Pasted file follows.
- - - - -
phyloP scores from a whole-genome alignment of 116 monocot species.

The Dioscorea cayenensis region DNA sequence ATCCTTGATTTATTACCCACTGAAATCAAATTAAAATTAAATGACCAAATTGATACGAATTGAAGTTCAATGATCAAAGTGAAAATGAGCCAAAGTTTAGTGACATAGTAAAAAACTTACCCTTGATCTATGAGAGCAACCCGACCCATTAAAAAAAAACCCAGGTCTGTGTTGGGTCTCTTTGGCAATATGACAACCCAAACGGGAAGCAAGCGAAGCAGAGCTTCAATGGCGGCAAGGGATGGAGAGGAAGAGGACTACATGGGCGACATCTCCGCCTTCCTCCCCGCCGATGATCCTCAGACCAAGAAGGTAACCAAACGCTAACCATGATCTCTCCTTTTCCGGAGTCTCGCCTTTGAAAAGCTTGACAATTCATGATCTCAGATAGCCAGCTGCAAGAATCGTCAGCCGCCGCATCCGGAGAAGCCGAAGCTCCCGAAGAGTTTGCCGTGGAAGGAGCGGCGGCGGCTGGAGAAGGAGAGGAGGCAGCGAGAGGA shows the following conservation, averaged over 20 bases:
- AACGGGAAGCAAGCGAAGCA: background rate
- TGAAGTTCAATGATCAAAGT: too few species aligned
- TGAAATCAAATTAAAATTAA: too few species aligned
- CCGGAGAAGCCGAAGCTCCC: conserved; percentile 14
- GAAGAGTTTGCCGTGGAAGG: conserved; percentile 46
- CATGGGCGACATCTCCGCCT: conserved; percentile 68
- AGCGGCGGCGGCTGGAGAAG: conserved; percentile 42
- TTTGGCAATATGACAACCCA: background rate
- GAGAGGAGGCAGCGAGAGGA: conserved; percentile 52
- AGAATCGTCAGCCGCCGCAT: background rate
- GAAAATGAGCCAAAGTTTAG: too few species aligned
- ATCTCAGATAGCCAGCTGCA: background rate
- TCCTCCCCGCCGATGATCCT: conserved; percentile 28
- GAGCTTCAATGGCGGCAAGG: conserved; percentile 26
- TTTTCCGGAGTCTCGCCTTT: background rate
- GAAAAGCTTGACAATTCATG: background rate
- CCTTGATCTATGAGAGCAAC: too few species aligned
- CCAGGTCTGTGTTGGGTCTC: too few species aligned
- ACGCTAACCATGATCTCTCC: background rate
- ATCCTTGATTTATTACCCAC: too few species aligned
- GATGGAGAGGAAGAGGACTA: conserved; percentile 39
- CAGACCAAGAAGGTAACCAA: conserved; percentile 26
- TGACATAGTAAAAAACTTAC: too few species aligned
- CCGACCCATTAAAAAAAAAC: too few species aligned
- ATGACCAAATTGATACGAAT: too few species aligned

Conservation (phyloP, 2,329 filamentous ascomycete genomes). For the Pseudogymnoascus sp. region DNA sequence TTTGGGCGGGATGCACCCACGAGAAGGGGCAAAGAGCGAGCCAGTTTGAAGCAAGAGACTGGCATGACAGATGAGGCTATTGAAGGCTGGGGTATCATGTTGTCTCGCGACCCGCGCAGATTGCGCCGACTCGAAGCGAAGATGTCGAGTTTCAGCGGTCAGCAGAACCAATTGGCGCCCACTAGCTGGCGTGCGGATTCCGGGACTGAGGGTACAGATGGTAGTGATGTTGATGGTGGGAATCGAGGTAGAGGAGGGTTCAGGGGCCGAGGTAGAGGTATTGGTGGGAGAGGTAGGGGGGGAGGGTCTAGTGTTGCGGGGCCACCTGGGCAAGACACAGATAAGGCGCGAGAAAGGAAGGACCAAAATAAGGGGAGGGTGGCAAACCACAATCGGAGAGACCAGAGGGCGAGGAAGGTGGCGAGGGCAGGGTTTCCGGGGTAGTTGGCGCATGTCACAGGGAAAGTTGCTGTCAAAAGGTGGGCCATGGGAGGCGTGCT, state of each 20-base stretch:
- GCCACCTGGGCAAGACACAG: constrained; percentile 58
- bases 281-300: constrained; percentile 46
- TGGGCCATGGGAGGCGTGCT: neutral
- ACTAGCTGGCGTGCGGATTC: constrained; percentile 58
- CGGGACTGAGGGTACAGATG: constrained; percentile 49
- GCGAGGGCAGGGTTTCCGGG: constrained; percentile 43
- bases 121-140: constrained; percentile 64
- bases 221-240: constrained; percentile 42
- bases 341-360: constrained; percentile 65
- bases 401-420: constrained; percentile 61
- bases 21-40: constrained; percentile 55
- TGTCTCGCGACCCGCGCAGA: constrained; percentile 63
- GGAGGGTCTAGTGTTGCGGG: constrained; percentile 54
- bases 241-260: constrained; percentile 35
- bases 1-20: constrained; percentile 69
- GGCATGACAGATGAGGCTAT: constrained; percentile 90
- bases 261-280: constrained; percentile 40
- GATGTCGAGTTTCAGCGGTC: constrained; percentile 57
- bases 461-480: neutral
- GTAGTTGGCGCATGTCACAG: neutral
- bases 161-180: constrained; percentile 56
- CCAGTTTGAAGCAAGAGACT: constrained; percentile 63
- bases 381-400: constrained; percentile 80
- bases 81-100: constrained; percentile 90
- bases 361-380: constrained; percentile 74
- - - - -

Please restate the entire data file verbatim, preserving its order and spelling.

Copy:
phyloP scores from a whole-genome alignment of 116 monocot species.

The Dioscorea cayenensis region DNA sequence ATCCTTGATTTATTACCCACTGAAATCAAATTAAAATTAAATGACCAAATTGATACGAATTGAAGTTCAATGATCAAAGTGAAAATGAGCCAAAGTTTAGTGACATAGTAAAAAACTTACCCTTGATCTATGAGAGCAACCCGACCCATTAAAAAAAAACCCAGGTCTGTGTTGGGTCTCTTTGGCAATATGACAACCCAAACGGGAAGCAAGCGAAGCAGAGCTTCAATGGCGGCAAGGGATGGAGAGGAAGAGGACTACATGGGCGACATCTCCGCCTTCCTCCCCGCCGATGATCCTCAGACCAAGAAGGTAACCAAACGCTAACCATGATCTCTCCTTTTCCGGAGTCTCGCCTTTGAAAAGCTTGACAATTCATGATCTCAGATAGCCAGCTGCAAGAATCGTCAGCCGCCGCATCCGGAGAAGCCGAAGCTCCCGAAGAGTTTGCCGTGGAAGGAGCGGCGGCGGCTGGAGAAGGAGAGGAGGCAGCGAGAGGA shows the following conservation, averaged over 20 bases:
- AACGGGAAGCAAGCGAAGCA: background rate
- TGAAGTTCAATGATCAAAGT: too few species aligned
- TGAAATCAAATTAAAATTAA: too few species aligned
- CCGGAGAAGCCGAAGCTCCC: conserved; percentile 14
- GAAGAGTTTGCCGTGGAAGG: conserved; percentile 46
- CATGGGCGACATCTCCGCCT: conserved; percentile 68
- AGCGGCGGCGGCTGGAGAAG: conserved; percentile 42
- TTTGGCAATATGACAACCCA: background rate
- GAGAGGAGGCAGCGAGAGGA: conserved; percentile 52
- AGAATCGTCAGCCGCCGCAT: background rate
- GAAAATGAGCCAAAGTTTAG: too few species aligned
- ATCTCAGATAGCCAGCTGCA: background rate
- TCCTCCCCGCCGATGATCCT: conserved; percentile 28
- GAGCTTCAATGGCGGCAAGG: conserved; percentile 26
- TTTTCCGGAGTCTCGCCTTT: background rate
- GAAAAGCTTGACAATTCATG: background rate
- CCTTGATCTATGAGAGCAAC: too few species aligned
- CCAGGTCTGTGTTGGGTCTC: too few species aligned
- ACGCTAACCATGATCTCTCC: background rate
- ATCCTTGATTTATTACCCAC: too few species aligned
- GATGGAGAGGAAGAGGACTA: conserved; percentile 39
- CAGACCAAGAAGGTAACCAA: conserved; percentile 26
- TGACATAGTAAAAAACTTAC: too few species aligned
- CCGACCCATTAAAAAAAAAC: too few species aligned
- ATGACCAAATTGATACGAAT: too few species aligned

Conservation (phyloP, 2,329 filamentous ascomycete genomes). For the Pseudogymnoascus sp. region DNA sequence TTTGGGCGGGATGCACCCACGAGAAGGGGCAAAGAGCGAGCCAGTTTGAAGCAAGAGACTGGCATGACAGATGAGGCTATTGAAGGCTGGGGTATCATGTTGTCTCGCGACCCGCGCAGATTGCGCCGACTCGAAGCGAAGATGTCGAGTTTCAGCGGTCAGCAGAACCAATTGGCGCCCACTAGCTGGCGTGCGGATTCCGGGACTGAGGGTACAGATGGTAGTGATGTTGATGGTGGGAATCGAGGTAGAGGAGGGTTCAGGGGCCGAGGTAGAGGTATTGGTGGGAGAGGTAGGGGGGGAGGGTCTAGTGTTGCGGGGCCACCTGGGCAAGACACAGATAAGGCGCGAGAAAGGAAGGACCAAAATAAGGGGAGGGTGGCAAACCACAATCGGAGAGACCAGAGGGCGAGGAAGGTGGCGAGGGCAGGGTTTCCGGGGTAGTTGGCGCATGTCACAGGGAAAGTTGCTGTCAAAAGGTGGGCCATGGGAGGCGTGCT, state of each 20-base stretch:
- GCCACCTGGGCAAGACACAG: constrained; percentile 58
- bases 281-300: constrained; percentile 46
- TGGGCCATGGGAGGCGTGCT: neutral
- ACTAGCTGGCGTGCGGATTC: constrained; percentile 58
- CGGGACTGAGGGTACAGATG: constrained; percentile 49
- GCGAGGGCAGGGTTTCCGGG: constrained; percentile 43
- bases 121-140: constrained; percentile 64
- bases 221-240: constrained; percentile 42
- bases 341-360: constrained; percentile 65
- bases 401-420: constrained; percentile 61
- bases 21-40: constrained; percentile 55
- TGTCTCGCGACCCGCGCAGA: constrained; percentile 63
- GGAGGGTCTAGTGTTGCGGG: constrained; percentile 54
- bases 241-260: constrained; percentile 35
- bases 1-20: constrained; percentile 69
- GGCATGACAGATGAGGCTAT: constrained; percentile 90
- bases 261-280: constrained; percentile 40
- GATGTCGAGTTTCAGCGGTC: constrained; percentile 57
- bases 461-480: neutral
- GTAGTTGGCGCATGTCACAG: neutral
- bases 161-180: constrained; percentile 56
- CCAGTTTGAAGCAAGAGACT: constrained; percentile 63
- bases 381-400: constrained; percentile 80
- bases 81-100: constrained; percentile 90
- bases 361-380: constrained; percentile 74